The second problem accompanying the first is a weak focus on the individual, and by extension the parents that raise him or her. Teachers regularly lament that lack of parental support and involvement makes their work more difficult. “Helicopter parents” may be even worse; some actively blame teachers and schools when their kids don’t do well. Twenge and Campbell’s (2009) work on narcissism in college students has its challengers, but has resonated widely among educators and cultural observers who identify an increasing sense of entitlement among youth who consequently think they should succeed in school without trying too hard .
So the deal is that the “education system” generally, and the teachers/instructors who face students on the front lines every day in particular, get it with both barrels: they are blamed for the social ills that make learning tough, but also bear the brunt of what I would argue is a declining public discourse around the individual responsibilities that ought to accompany loud and frequent defenses of individual rights and entitlements.
I wouldn’t argue with anyone who points to social and economic conditions that make it hard to succeed in school. They play a strong and undeniable role. Further, I have little patience for the (usually wilful) sociological blindness that breeds the kind of “pull yourself up by your bootstraps” arguments that would happily kick the likes of Little Johnny to the curb, no questions asked. I do however believe the balance of responsibility for learning has shifted much, much too far, such that kids and the families are armed with an arsenal of strategies to blame everyone but themselves when education is not a great success story.
I just wonder why kids and parents are not made “accountable” in the way that teachers and institutions are. All the money and effort in the world to improve “learning opportunities” cannot succeed without the will, on the part of the individual, to try, learn, sometimes fail, and then try again. Further, there are important life lessons in trying hard and still being average . Not sure where or when these have taken a back burner.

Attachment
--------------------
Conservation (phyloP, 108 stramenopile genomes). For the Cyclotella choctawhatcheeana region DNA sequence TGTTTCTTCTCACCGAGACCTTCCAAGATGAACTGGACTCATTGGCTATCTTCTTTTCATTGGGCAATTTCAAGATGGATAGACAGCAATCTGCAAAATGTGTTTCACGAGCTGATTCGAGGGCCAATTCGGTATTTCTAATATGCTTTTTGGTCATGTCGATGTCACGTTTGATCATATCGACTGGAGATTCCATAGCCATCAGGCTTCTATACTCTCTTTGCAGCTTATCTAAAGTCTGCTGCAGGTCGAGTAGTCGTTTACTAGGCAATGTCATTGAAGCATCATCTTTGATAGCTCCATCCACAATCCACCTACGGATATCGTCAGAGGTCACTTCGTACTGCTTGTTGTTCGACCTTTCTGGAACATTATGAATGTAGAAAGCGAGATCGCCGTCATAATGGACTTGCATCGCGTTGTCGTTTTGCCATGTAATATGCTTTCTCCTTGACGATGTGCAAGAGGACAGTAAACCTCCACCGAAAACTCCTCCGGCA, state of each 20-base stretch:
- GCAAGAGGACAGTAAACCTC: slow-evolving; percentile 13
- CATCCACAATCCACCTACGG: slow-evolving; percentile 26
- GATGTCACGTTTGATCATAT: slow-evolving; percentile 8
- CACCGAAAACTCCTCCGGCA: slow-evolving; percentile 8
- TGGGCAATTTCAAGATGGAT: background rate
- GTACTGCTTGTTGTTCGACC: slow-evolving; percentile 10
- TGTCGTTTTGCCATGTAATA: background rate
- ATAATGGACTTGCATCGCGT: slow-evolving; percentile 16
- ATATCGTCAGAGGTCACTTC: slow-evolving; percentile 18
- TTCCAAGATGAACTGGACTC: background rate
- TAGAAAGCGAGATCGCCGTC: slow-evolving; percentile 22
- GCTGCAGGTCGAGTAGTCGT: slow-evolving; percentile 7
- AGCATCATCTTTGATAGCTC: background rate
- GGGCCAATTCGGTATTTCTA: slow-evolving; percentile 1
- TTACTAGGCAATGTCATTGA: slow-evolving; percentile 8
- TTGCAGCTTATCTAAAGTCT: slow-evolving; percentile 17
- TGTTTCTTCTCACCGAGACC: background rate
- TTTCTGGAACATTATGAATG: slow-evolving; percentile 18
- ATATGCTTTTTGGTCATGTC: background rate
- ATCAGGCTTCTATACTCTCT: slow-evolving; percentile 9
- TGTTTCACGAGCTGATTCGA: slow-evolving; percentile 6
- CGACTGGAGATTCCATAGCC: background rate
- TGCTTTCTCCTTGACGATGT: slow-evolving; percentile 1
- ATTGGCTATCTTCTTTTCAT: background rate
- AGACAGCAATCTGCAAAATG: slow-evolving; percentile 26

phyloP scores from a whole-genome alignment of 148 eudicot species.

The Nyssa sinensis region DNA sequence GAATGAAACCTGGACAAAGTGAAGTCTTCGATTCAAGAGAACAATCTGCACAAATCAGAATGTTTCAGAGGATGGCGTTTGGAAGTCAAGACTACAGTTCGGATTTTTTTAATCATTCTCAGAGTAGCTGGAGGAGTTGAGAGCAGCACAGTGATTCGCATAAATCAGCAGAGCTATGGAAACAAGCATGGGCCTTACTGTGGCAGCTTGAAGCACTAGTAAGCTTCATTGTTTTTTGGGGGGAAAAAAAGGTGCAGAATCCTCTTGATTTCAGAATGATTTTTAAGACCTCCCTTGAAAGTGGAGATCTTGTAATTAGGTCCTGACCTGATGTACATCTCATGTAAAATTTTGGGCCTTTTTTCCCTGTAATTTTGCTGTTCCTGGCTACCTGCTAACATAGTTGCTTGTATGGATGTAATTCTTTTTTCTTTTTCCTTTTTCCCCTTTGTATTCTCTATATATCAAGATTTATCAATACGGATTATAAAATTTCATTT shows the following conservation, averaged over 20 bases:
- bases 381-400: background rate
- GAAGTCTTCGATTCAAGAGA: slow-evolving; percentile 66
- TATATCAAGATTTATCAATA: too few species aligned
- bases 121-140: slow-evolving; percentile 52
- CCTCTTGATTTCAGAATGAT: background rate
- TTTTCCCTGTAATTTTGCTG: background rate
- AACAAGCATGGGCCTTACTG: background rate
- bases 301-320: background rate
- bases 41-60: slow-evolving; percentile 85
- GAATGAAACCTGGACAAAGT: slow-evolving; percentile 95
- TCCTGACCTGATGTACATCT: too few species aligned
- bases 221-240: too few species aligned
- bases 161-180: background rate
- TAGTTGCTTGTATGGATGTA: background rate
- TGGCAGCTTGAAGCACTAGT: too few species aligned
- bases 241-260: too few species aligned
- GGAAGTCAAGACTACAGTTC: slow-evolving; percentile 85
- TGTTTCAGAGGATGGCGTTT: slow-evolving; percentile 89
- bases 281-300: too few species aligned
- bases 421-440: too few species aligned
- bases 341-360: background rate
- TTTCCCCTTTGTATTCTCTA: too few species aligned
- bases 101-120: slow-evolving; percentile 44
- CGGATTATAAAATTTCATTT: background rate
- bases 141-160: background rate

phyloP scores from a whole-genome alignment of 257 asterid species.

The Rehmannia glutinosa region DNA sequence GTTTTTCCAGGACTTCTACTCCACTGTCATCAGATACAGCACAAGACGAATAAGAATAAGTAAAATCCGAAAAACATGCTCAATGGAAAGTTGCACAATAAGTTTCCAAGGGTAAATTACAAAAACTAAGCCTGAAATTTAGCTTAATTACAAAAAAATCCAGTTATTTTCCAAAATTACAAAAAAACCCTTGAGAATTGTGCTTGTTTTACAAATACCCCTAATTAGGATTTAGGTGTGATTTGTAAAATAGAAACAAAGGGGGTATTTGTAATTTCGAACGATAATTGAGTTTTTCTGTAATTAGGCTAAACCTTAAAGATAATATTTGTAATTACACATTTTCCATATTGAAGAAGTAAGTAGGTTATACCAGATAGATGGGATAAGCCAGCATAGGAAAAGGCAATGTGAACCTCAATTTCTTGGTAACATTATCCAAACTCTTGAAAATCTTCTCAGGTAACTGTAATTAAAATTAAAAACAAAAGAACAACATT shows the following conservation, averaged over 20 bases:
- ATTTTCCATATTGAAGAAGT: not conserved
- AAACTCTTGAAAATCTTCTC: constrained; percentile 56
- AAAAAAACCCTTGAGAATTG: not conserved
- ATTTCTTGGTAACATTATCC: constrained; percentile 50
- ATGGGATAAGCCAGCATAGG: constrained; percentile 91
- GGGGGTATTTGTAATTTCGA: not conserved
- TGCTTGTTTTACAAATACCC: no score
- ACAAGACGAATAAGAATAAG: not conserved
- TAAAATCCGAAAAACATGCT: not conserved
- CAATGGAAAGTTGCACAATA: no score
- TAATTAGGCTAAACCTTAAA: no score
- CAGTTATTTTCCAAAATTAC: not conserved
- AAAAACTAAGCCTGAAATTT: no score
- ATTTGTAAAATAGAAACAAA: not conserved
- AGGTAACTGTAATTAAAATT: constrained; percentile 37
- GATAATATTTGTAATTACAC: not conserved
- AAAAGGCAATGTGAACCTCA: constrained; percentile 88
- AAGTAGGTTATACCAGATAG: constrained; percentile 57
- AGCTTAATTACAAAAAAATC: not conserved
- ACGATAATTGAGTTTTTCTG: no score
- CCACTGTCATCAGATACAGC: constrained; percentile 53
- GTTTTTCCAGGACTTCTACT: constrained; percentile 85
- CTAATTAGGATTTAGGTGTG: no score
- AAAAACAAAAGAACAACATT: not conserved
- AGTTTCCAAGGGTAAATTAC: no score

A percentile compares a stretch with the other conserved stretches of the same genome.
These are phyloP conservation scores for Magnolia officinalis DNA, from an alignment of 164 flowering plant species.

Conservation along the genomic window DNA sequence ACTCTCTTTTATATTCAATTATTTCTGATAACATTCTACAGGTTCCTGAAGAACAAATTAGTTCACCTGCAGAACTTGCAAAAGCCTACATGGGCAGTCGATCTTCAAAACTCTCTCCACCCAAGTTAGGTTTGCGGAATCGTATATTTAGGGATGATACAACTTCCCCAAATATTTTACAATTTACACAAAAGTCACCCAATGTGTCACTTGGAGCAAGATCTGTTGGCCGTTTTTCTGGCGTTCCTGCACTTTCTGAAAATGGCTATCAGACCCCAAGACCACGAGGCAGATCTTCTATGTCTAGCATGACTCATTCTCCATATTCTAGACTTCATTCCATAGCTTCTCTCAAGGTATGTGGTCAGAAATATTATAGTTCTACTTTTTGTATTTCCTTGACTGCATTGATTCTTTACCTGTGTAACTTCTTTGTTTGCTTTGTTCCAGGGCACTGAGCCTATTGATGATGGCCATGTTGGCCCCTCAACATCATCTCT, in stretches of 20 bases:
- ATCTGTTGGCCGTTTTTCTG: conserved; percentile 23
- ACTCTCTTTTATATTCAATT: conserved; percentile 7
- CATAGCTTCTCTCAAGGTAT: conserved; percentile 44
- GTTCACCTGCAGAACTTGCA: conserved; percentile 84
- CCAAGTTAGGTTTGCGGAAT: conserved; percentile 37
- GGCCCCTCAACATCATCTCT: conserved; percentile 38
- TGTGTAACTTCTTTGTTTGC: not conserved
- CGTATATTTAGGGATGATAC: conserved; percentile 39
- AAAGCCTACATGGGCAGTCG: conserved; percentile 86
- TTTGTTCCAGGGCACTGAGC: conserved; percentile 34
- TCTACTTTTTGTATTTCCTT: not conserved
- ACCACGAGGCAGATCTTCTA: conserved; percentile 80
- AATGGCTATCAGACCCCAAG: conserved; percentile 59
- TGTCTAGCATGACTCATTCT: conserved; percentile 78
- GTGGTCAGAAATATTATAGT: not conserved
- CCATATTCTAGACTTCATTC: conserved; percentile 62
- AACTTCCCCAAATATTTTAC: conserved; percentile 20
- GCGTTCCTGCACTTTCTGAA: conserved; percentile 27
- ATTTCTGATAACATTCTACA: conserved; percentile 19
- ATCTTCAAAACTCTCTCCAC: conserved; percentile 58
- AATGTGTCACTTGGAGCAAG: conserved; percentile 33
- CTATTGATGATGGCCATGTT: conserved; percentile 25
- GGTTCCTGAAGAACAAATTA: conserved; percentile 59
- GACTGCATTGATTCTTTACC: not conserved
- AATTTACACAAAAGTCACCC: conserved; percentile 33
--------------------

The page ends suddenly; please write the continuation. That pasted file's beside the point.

Do you think that students, generally, feel more “entitled” than they used to? If so, what’s causing it? Love to hear your thoughts… Please comment below!
Notes and References
 For an explanation of learning styles (“learning modalities”), see this discussion by cognitive psychologist Daniel Willingham. Or if you prefer an audio-visual modality (hah!) check out this YouTube explanation, resplendent with awesomely cheesy stock photos. For teachers: Willingham is clear that a rejection of learning styles theory is not justification for teaching in a uniform way that does not recognize students’ differences. Differentiating instruction is good; it’s just that differentiating by learning styles isn’t the way to go.
 I actually have the same problem myself. I don’t know how I’ve survived three hour graduate seminars, seriously. Recent observations that women now make up the majority of higher education students, and that girls consistently outperform boys in K-12 education have led to questions of whether schools structurally disadvantage boys. Here’s a thoughtful article on the topic by Janice Wallace: What about “What About the Boys?”
 Critique here is almost always endogenous, that is, it focuses on “inside” conditions, like the teachers, or the schools, or the stuff kids learn, or the testing systems: basically anything that happens, in this case, within the walls of schools or universities. “Exogenous” or external conditions might include, for example, kids’ constant exposure to mass media, growing social inequality, or the decline of well-paying jobs that do not require higher education. All of these conditions, again, are outside of or “exogenous to” educational institutions but have a profound inpact on them nonetheless.
 For quick overview of Twenge’s work and some fun stuff about self-aggrandizement in song lyrics check out this NY Times article. It’s important to note that the “evidence” of an increased general sense of entitlement on the part of students is not rock solid. As Greenberger et al. (2008) note, much of the evidence is anecdotal. Nonetheless it is commonly cited enough to warrant further investigation. (See Greenberger, Lessard, Chen & Farruggia (2008). Self-entitled college students: Contributions of personality, parenting, and motivational factors. Journal of Youth and Adolescence, 37, 1193–1204. Here’s an uptake of Greenberger et al.’s research: Student expectations seen as causing grade disputes, (New York Times, 2009).
 Ask me about my 10K and half marathon times, for example.